From the beginning, the United States has been a multiracial society, and the relations between races have been strained by cultural, economic, social, and political conflicts. Social psychology began in the early 1900's to study the problems of society, with race being one of the central issues. The works of Darwin, Binet, Terman, and the British Utilitarians show that those who argued the question of social engineering for the betterment of society failed to appreciate the basic principle of the evolutionary theory. The survival of a species is based on adaptability, which is enhanced by variability and diversity. Race continued to be a vital concept in the foundations of social psychology as the genetic interpretation of human motivation and performance gave way to an environmental one.
However, in more recent times, social psychology has begun to lose interest in the concept. Currently, the concept of race appears to be diminishing in importance as an experimental variable and as a social problem. Yet social psychology has failed to present a rounded, integrated view of the complex interactions of individual and normative factors in human behavior. The development of a fully conceived, researched, and applied concept of race would make a great contribution to the maturity and significance of social psychology.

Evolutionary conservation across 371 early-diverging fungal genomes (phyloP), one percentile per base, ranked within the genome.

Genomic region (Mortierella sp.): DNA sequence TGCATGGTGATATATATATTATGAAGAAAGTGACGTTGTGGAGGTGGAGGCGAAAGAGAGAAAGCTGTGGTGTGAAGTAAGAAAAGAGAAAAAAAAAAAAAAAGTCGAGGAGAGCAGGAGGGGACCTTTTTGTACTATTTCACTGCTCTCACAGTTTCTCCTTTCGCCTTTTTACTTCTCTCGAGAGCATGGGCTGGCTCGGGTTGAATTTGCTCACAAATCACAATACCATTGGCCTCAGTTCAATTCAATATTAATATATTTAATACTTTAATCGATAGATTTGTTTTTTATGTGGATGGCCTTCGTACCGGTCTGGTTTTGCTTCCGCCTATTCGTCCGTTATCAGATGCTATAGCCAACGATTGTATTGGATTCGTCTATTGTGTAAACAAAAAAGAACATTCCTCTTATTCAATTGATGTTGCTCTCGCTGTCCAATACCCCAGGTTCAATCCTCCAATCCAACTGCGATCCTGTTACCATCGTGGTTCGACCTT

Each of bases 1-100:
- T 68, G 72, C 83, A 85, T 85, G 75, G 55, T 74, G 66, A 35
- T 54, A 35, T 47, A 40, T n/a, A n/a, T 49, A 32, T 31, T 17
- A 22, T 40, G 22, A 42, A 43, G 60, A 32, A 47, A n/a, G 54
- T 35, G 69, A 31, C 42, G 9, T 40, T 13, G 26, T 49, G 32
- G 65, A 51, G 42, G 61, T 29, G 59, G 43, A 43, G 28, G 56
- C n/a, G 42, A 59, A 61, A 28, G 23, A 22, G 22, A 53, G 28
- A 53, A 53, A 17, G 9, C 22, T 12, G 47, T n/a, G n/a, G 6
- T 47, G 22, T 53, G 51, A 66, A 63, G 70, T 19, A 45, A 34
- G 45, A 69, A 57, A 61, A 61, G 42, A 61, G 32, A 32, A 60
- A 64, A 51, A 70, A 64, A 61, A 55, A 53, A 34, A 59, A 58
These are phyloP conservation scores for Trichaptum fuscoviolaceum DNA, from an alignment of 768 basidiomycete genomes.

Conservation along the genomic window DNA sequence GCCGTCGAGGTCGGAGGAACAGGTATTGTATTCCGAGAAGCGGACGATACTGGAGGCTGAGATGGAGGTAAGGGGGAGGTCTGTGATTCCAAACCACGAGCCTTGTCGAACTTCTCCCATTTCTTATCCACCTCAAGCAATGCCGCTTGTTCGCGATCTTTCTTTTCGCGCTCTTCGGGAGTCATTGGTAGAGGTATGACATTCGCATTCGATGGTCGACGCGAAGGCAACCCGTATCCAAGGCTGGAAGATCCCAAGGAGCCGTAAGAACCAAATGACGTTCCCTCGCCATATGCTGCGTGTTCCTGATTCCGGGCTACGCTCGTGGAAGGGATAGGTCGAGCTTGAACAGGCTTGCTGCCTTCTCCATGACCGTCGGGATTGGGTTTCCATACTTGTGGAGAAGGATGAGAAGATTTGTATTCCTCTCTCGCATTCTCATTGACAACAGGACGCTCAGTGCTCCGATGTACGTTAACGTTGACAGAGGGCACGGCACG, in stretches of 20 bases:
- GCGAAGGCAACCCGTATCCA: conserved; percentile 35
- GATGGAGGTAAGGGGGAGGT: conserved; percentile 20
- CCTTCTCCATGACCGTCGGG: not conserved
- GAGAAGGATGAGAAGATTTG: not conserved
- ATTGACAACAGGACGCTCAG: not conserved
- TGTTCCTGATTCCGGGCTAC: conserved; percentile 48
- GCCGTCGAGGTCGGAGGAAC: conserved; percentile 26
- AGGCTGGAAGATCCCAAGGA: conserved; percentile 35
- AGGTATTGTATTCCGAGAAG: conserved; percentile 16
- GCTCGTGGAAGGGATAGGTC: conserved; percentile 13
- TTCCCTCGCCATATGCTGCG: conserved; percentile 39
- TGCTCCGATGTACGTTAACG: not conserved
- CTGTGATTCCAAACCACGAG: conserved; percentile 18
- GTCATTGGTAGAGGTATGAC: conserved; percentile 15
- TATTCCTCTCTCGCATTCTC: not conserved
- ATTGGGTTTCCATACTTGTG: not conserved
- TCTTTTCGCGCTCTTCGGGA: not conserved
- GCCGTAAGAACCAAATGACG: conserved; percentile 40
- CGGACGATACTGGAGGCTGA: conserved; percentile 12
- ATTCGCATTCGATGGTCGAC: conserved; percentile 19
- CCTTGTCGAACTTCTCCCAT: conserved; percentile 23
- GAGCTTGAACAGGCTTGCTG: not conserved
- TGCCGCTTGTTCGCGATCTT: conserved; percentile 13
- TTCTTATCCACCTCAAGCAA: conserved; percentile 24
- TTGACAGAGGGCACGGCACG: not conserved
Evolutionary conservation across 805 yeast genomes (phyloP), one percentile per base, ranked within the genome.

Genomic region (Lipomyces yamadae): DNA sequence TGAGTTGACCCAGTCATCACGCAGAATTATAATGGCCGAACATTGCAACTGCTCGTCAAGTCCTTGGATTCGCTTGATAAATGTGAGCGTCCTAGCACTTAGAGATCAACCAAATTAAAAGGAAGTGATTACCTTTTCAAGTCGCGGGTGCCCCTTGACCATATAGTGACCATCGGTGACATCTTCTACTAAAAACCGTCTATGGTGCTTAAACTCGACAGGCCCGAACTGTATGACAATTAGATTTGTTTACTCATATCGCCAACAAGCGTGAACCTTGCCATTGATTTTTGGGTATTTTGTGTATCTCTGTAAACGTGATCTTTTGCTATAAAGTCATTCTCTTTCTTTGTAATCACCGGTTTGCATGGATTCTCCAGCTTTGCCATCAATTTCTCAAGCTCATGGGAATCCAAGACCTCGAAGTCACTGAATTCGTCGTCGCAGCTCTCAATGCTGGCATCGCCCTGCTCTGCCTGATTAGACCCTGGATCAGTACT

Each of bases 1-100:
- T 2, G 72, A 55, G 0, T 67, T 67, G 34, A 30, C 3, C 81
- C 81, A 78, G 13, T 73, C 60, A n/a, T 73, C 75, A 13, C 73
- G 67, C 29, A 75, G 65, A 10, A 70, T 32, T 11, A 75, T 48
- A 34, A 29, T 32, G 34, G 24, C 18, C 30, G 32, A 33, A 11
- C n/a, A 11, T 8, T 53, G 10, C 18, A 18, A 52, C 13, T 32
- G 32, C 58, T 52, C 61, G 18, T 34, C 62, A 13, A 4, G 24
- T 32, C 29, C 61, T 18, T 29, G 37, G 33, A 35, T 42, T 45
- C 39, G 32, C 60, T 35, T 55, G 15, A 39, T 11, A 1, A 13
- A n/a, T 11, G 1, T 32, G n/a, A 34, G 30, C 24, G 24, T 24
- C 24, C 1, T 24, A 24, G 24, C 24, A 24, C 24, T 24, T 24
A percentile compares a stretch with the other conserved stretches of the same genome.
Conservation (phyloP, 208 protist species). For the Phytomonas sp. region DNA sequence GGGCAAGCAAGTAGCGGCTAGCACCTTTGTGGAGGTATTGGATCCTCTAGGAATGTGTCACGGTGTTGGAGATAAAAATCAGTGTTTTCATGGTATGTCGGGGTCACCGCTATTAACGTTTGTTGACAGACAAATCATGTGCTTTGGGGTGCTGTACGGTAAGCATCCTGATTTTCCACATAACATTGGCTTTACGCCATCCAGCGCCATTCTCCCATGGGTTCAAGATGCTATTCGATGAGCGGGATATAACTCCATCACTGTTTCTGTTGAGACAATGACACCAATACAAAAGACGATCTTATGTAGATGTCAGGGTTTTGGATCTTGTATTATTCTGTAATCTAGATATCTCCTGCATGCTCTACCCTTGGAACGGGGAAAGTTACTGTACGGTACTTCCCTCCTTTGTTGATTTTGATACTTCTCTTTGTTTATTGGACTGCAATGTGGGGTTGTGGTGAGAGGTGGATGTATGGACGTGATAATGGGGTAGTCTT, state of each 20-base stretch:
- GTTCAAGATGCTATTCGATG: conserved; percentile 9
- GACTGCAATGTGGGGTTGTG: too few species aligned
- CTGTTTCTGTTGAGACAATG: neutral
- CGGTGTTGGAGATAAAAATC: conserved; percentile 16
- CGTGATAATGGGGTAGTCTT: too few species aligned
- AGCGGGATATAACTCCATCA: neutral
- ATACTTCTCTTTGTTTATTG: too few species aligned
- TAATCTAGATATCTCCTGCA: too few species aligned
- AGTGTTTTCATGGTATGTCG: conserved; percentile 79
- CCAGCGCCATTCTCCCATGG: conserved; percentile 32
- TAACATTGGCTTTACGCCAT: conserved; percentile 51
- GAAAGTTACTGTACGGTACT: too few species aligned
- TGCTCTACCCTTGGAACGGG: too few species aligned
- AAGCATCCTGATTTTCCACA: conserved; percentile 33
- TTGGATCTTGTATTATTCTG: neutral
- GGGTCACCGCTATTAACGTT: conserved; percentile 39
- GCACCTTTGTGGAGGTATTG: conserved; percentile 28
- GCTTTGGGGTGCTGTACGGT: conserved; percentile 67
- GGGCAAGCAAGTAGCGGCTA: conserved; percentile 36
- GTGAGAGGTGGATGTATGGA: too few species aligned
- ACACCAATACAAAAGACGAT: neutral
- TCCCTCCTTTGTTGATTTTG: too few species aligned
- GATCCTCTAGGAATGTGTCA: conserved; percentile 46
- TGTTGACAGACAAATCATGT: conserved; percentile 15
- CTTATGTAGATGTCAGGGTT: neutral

This article intrigued me because it talked about how the interest in eugenics in social psychology has evolved over the past century. And the role it played in psychology correlated with the political and cultural events going at during that time period. For example, between 1926 and 1955, there were a lot of studies being done on the "Negro problem." So when the article made the point that race eugenics is no longer a popular topic in social psychology, I started to wonder why. Perhaps as a society, we are becoming less prejudiced and are starting to realize that no one race is biologically superior to another.
However, this doesn't mean that eugenics is not still an important issue in current events. In fact, with the new developments in genetic engineering, eugenics is more at the forefront than ever. Parents are being given the option to screen babies for birth defects and disabilities long before they are born. And to another extreme, some parents are now able to choose their child's physical traits, such as height, eye color, and hair color. This has led to eugenics not only being questioned in psychology but in philosophy and morality. And for now, there is no clear consensus on whether this type of eugenics should be something encouraged or discouraged, and there are strong arguments for both sides. As this article has shown, however, perhaps with time, this topic will become less of an issue in society as social and cultural attitudes change. http://www.eric.ed.gov/PDFS/ED239147.pdf